Advanced Math/Science Research Update
by Dr. April Burch, Director of the AMSR program
January 15, 2013
Since our last update, Berkshire School hosted student researchers from Belmont Hill, and all-boys prep school outside of Boston, for a 1-day mini-symposium on Student Biomedical Research. The goal was to foster collaboration, communication and community outreach with our students. AMSR students Liza Bernstein '13, Sissi Wang '13, Lars Robinson '13, Elsie Guevara '13, Ernest Yue '13, and Nate MacKenzie '14, gave short talks about their work in the new Bellas/Dixon Math and Science lecture hall. The talks were followed up by break-out sessions where Belmont Hill students described their research projects and students discussed commonalities between the projects and future goals.
The second semester of AMSR started with some terrific news. The AMSR program was awarded a grant from The Chinchester Dupont Foundation for the purchase of an EVOS fluorescence microscope. This piece of equipment will expand the types of experiments and analyses that can be done by AMSR students this and future years. The microscope should arrive shortly, and Dr. Burch has invited everyone to stop in for a look next time they are on campus.
One new, exciting project that is underway in the winter season of AMSR in the afternoons is being spearheaded by Elif Kesaf '14. Elif is from Turkey and seeks to identify novel viruses of non-pathogenic strains of Legionella bacterium from travertines in Pamukkale. In collaboration with Dr. Sunny Shin at the Perlman School of Medicine at the University of Pennsylvania, she will be working to isolate viruses of this bacterium with the hope of identifying new agents to combat Legionnaires' disease caused by a pathogenic form of Legionella.
Look for more news from Dr. Burch in the next issue!
In the middle of a snow-covered afternoon, Mr. Howard told us a little bit about himself and his teaching. Here's what he had to say:
I started teaching in about 1990 when, after I graduated high school, I was asked to run a few improvisation workshops for the recreation department in my town. I did it because it seemed awesome to make a little money doing something that actually interested me. But I did not have aspirations of being a teacher, nor did I see myself as a teacher yet.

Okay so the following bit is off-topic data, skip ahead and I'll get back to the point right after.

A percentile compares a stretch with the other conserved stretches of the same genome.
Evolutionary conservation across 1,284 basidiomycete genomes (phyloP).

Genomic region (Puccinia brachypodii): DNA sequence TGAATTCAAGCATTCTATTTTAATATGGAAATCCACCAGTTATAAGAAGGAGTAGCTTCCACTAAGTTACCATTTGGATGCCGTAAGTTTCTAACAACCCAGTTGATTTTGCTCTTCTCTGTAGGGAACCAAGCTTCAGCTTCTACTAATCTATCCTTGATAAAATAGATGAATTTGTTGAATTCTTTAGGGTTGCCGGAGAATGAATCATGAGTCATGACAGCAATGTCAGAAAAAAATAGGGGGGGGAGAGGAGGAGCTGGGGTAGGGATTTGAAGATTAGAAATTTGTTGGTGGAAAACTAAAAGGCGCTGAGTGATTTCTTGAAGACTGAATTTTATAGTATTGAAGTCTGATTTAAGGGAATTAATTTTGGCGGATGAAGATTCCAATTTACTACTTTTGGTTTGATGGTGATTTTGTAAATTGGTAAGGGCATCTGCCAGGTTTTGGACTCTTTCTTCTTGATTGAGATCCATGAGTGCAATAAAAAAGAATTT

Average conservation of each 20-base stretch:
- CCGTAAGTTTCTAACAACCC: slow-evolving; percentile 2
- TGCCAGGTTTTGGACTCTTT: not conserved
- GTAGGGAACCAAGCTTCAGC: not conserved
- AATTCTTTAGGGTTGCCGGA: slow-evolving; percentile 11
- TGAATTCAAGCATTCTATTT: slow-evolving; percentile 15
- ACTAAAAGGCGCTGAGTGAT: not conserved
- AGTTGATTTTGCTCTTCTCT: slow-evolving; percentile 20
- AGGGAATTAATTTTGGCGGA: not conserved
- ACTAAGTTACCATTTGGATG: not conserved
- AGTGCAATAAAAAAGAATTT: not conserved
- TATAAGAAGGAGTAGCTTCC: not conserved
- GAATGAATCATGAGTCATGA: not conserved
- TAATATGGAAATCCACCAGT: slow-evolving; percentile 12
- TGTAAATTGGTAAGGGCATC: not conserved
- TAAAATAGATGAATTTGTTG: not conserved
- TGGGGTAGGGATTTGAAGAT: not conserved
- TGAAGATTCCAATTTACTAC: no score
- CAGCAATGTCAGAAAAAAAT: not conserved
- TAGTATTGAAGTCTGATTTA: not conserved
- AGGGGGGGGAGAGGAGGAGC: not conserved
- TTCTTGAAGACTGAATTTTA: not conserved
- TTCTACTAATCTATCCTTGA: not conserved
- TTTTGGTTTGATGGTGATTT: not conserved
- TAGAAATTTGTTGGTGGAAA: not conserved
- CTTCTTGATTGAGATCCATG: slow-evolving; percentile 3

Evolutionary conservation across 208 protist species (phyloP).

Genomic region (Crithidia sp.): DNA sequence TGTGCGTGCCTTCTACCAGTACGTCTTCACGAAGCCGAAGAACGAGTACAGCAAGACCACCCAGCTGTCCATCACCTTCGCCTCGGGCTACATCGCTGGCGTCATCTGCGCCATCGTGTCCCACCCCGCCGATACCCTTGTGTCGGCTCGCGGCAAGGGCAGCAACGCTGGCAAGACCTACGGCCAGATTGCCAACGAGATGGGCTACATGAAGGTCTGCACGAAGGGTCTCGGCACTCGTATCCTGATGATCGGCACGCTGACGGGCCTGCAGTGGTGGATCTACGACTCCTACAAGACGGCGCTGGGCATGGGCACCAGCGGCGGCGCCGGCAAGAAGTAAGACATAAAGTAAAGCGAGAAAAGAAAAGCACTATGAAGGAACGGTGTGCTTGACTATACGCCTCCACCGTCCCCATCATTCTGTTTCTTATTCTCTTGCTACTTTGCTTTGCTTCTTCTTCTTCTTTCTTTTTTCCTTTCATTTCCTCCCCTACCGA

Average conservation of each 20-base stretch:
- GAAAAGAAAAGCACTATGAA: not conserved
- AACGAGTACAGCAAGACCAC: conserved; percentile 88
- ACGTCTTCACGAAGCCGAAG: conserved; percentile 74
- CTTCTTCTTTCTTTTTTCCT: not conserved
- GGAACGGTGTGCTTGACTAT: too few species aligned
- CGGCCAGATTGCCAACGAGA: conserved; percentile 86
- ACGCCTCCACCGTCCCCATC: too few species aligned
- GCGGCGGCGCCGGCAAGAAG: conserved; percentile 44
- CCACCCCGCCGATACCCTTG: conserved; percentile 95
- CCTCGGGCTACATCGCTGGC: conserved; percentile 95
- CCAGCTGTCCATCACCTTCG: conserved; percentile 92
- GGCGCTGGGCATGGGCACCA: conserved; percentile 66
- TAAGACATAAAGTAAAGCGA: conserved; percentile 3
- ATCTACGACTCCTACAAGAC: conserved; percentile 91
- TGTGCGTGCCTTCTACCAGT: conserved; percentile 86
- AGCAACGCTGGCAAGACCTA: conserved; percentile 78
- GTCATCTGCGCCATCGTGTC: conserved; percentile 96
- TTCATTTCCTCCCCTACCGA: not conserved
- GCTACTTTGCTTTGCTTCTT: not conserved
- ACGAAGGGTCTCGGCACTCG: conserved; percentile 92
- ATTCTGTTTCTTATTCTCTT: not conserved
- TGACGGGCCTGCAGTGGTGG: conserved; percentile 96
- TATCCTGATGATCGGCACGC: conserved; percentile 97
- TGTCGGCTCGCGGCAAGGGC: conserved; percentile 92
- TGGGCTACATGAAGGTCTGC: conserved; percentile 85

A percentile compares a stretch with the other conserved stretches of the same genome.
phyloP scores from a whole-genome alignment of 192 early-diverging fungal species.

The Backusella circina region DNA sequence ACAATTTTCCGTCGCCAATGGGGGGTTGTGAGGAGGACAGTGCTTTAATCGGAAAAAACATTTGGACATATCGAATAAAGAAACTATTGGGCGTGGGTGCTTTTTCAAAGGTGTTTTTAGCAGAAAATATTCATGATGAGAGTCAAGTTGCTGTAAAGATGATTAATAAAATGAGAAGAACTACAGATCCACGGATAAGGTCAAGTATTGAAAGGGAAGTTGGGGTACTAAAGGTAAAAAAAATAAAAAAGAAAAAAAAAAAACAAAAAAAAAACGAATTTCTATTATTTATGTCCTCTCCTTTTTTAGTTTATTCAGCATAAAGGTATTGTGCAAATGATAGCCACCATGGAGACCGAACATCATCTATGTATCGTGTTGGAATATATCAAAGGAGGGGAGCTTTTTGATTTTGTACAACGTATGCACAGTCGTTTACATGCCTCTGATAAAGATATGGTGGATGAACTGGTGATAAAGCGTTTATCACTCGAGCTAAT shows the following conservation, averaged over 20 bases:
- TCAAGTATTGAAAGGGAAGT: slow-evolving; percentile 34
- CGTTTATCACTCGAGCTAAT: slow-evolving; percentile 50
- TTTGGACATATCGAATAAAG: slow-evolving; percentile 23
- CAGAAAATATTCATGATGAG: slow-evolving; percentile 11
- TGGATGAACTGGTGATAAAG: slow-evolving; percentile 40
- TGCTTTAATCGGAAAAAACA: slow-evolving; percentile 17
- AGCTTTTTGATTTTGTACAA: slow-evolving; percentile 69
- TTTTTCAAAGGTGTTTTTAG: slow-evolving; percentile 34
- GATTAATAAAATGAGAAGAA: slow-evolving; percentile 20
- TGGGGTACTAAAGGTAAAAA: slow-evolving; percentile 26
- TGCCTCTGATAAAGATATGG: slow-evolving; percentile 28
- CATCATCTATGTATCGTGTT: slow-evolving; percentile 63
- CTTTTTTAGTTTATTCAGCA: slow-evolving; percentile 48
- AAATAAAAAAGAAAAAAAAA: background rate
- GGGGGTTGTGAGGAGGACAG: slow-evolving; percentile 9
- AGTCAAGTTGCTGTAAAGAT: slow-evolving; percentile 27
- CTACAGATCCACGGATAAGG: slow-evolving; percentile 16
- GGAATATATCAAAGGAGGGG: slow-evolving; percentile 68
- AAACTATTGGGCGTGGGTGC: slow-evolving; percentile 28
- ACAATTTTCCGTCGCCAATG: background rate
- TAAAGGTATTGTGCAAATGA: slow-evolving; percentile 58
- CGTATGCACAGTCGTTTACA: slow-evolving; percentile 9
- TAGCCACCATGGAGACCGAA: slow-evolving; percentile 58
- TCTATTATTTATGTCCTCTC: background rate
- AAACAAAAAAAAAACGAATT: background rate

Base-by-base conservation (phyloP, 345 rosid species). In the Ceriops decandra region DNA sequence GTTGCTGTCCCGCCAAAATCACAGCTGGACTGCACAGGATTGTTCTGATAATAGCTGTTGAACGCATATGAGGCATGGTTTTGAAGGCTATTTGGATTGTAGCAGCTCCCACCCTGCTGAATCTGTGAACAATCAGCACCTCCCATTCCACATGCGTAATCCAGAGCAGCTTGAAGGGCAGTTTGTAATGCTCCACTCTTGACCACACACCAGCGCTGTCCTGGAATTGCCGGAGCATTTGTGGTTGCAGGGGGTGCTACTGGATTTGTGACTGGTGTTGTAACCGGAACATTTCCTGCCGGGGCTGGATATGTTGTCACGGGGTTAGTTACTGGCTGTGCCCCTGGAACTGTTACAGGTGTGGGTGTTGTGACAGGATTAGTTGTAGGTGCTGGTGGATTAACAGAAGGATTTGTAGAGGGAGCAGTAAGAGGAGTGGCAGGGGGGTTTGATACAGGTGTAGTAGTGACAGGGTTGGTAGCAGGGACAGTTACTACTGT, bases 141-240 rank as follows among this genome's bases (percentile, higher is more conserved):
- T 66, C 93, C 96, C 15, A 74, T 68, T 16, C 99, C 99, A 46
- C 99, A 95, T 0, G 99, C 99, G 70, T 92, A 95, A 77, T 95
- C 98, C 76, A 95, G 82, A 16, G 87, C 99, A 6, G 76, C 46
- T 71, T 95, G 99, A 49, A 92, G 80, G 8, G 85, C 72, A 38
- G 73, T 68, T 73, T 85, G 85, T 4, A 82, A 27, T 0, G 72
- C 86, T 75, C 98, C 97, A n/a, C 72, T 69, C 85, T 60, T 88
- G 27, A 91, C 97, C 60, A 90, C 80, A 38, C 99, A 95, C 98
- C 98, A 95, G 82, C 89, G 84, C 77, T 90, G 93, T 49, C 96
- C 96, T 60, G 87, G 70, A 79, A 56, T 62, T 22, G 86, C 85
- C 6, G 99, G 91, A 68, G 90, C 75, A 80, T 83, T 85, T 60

The moment I knew I wanted to be a teacher came more than ten years into my teaching career. Omar, one of the few black students at the mostly-white school I taught at in Seattle, was very abrasive and mean towards other kids throughout the year. Attempts to understand and help him by community members seemed to be getting nowhere. On the end-of-year class trip, I asked him to ride shotgun with me in the van. I asked him what he most liked to do and he said, “Freestyle rap.” So I said, “Let’s rap.” I laid down a beat and he started rapping off the top of his head, then he took over the beat and I drew on my improv skills and rapped as well. We went back and forth like this for more than an hour. Later that night as the class grouped-up by the campfire, he told me that he had some things to explain to his classmates about why he had acted the way he had throughout the year. He said he wanted them to understand what a struggle it was to be the only black kid in his class, but he also wanted to apologize for not giving them a chance. He said that the only way he knew how to do this was through rap. He asked me to lay down the beat and rap with him so he didn’t have to do it alone. Of course, I said yes. Omar’s campfire rap that night stands out in my mind as the moment in which I realized the power of reaching out to someone.